As far as I can tell, I’m not as impacted by hormones as many women. Sure, I get a few cramps and can be a bit cranky at a certain time of the month, but it’s usually nothing to write home about. But things have been a little different of late. Because I can’t breastfeed my period returns quite soon after giving birth, and thus my regular cycle returned when my infant was less than four months. And PMS has suddenly found a new hold on me, it seems. Last week I spent nearly three full days feeling like I was looking at my whole life through a dirty window… And spent my prayer times leafing through David’s psalms of lament about bleakness. I felt miserable.
A few years back my wise mom gave me some great advice about how to handle the blues that hormones can bring. She said: “When you’re feeling low (because of hormones), it’s natural to look for reasons you feel bad. You go searching for things in your life you’re dissatisfied with, and it’s not hard to find them. You can get yourself all bent out of shape about them… But don’t because they’re not the real culprit; you just feel bad because you feel bad. Realize that and let it pass.” I’ve stopped and thought through that pearl of wisdom more times than I can count, and it’s helped me discipline myself to not let my mind and heart delve into unhelpful territory at a time of hormonal upheaval.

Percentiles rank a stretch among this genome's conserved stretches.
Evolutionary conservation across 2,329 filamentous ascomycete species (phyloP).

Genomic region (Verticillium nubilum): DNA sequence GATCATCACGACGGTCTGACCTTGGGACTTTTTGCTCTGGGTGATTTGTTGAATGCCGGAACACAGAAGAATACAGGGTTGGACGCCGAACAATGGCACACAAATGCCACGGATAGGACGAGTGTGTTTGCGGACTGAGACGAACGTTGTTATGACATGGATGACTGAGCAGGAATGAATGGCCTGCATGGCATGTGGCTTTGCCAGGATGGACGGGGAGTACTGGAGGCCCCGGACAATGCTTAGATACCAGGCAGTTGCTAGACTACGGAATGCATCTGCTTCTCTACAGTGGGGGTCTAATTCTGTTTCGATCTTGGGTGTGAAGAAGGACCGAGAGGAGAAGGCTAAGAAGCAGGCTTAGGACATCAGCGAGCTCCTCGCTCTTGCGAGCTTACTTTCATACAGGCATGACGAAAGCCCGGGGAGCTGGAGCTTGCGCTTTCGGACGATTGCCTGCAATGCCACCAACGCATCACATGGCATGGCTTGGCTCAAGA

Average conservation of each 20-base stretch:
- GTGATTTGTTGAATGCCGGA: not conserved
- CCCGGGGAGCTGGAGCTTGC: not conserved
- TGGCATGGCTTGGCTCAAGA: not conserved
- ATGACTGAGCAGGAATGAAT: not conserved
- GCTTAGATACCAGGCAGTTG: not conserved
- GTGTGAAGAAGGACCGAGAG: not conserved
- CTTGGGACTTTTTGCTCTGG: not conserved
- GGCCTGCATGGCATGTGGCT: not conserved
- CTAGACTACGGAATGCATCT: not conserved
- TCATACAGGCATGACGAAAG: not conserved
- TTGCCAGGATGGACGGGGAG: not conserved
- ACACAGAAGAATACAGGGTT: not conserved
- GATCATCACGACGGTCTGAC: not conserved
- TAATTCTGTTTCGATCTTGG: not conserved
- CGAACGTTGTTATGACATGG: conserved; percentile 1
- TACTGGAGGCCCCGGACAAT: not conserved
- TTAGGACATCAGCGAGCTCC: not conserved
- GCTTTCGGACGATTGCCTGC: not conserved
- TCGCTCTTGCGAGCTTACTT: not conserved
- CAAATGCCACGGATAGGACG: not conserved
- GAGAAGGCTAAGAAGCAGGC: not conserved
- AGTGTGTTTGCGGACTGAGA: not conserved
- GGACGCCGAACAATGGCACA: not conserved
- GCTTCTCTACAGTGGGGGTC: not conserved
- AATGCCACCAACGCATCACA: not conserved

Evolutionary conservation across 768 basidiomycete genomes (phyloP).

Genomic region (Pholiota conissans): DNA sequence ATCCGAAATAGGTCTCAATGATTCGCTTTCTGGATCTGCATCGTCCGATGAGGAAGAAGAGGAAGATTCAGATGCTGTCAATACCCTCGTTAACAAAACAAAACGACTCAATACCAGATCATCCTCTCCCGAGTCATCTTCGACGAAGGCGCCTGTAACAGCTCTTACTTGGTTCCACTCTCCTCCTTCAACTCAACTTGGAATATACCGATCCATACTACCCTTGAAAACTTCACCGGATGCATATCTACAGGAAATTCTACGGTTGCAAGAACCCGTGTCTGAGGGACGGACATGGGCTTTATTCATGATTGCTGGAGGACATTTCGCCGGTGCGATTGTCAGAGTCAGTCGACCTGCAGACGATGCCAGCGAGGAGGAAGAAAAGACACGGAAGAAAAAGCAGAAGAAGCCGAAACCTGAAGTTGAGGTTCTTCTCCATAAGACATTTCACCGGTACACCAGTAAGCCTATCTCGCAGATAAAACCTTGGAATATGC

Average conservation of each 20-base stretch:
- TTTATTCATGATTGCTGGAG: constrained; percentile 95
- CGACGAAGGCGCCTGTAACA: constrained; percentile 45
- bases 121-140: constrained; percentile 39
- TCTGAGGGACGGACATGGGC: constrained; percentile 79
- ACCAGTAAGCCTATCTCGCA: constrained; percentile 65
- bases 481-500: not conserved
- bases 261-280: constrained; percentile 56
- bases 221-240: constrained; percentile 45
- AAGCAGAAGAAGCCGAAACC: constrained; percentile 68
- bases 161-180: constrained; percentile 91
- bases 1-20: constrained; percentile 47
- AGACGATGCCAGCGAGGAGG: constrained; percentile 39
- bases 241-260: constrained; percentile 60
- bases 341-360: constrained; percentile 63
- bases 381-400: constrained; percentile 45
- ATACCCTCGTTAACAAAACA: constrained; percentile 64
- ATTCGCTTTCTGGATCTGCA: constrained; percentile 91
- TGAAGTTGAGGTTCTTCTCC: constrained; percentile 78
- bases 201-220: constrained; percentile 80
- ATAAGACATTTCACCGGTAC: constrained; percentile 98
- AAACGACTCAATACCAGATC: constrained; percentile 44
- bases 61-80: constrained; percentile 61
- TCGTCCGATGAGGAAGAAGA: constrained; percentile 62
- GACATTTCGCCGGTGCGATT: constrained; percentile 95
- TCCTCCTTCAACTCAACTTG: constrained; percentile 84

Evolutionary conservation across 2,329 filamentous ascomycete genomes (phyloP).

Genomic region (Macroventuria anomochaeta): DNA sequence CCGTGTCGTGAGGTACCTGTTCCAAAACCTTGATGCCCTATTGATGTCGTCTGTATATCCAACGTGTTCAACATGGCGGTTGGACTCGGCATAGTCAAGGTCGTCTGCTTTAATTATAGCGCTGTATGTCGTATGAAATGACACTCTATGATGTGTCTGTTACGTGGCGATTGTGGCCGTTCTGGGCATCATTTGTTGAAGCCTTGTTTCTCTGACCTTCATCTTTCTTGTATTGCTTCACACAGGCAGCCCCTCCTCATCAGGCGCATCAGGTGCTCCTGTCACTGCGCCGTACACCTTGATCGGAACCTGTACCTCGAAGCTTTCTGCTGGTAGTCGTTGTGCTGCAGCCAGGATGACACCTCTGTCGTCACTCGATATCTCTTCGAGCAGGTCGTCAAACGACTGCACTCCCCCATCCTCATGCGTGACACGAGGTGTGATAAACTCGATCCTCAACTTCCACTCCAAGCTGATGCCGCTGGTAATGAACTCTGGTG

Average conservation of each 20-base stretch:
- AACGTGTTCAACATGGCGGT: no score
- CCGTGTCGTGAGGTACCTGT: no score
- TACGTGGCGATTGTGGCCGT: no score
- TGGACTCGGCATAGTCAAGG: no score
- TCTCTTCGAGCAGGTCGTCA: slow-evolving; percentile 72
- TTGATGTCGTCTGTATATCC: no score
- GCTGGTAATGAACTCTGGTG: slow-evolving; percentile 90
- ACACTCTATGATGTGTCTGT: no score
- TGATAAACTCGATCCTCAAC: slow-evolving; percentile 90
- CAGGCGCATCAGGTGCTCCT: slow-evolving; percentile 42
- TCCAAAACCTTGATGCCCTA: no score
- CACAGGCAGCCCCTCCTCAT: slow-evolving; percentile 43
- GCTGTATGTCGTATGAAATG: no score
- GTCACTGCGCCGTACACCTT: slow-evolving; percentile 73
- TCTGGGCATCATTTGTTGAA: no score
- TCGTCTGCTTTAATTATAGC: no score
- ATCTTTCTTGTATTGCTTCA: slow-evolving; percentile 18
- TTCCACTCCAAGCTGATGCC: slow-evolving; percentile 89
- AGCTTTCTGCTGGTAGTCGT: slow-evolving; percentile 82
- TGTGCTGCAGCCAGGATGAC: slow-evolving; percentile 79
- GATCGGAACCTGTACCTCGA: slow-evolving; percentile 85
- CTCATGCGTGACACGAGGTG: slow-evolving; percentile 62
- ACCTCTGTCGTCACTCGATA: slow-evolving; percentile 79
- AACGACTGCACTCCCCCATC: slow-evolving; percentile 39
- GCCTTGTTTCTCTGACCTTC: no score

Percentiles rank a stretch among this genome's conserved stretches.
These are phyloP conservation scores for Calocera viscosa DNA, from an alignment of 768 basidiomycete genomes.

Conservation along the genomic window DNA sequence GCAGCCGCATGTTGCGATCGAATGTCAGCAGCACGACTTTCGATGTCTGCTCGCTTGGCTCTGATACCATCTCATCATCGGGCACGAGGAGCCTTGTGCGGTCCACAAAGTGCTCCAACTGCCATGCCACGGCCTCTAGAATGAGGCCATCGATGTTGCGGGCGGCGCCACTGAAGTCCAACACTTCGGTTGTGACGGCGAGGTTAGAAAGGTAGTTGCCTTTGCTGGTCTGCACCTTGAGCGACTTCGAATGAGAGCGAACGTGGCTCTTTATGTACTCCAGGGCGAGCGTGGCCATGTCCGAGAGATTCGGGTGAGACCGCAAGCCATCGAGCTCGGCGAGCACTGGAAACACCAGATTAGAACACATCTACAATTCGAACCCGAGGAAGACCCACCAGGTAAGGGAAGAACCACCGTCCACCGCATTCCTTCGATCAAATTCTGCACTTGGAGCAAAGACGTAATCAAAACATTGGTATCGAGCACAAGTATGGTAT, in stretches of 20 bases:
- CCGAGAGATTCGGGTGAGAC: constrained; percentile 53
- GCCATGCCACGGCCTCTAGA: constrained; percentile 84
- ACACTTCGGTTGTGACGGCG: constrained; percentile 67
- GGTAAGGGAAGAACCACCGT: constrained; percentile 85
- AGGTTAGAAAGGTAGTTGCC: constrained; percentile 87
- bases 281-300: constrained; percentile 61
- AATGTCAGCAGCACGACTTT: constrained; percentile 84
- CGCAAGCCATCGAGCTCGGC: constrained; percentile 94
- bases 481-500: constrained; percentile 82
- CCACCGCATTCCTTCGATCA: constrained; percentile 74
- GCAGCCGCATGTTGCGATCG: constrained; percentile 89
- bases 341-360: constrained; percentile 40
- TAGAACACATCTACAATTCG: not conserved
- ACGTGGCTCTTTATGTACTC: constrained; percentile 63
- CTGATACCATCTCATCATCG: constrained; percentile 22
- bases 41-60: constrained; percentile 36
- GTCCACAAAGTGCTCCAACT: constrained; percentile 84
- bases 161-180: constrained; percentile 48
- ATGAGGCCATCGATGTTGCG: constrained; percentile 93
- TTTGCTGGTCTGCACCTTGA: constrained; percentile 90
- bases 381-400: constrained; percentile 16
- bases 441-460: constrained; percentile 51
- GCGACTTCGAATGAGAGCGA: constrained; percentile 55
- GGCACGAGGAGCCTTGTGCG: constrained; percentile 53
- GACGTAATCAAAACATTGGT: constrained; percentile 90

This past week as I wrestled and prayed through my bad-mood days, I was faced with the temptation to find and dwell on faults of my husband’s. He isn’t, you won’t be surprised to learn, perfect (as we all aren’t) and thus faults are there to be found if I go digging for them. In God’s grace, I happened upon this passage from the great Elisabeth Elliott:
“If you are a very generous wife, you may perhaps allow that your husband lives up to 80 percent of your expectations. The other 20 percent you may want to change. You may, if you choose, pick away at that 20 percent for the rest of your married life and you will probably not reduce it very much. Or you may choose to skip that and simply enjoy the 80 percent that is what you hoped for.”
Talk about true… and brilliant. I resolved to carry that 80-percent perspective through my week, regardless of my emotions, and God blessed the effort.
Thank God for my mothers – my real one and other mothers in the faith like Elisabeth Elliott – to encourage me when hormones rage, causing battles of the mind and heart to be waged. I do have the capacity, hormones be damned, to choose my thoughts and allow the storm to blow past. God gives us a “spirit of power, of love and of self-discipline,” and, as I was reminded this week, there’s no better time to use it than on the emotional roller coasters our hormones can fuel.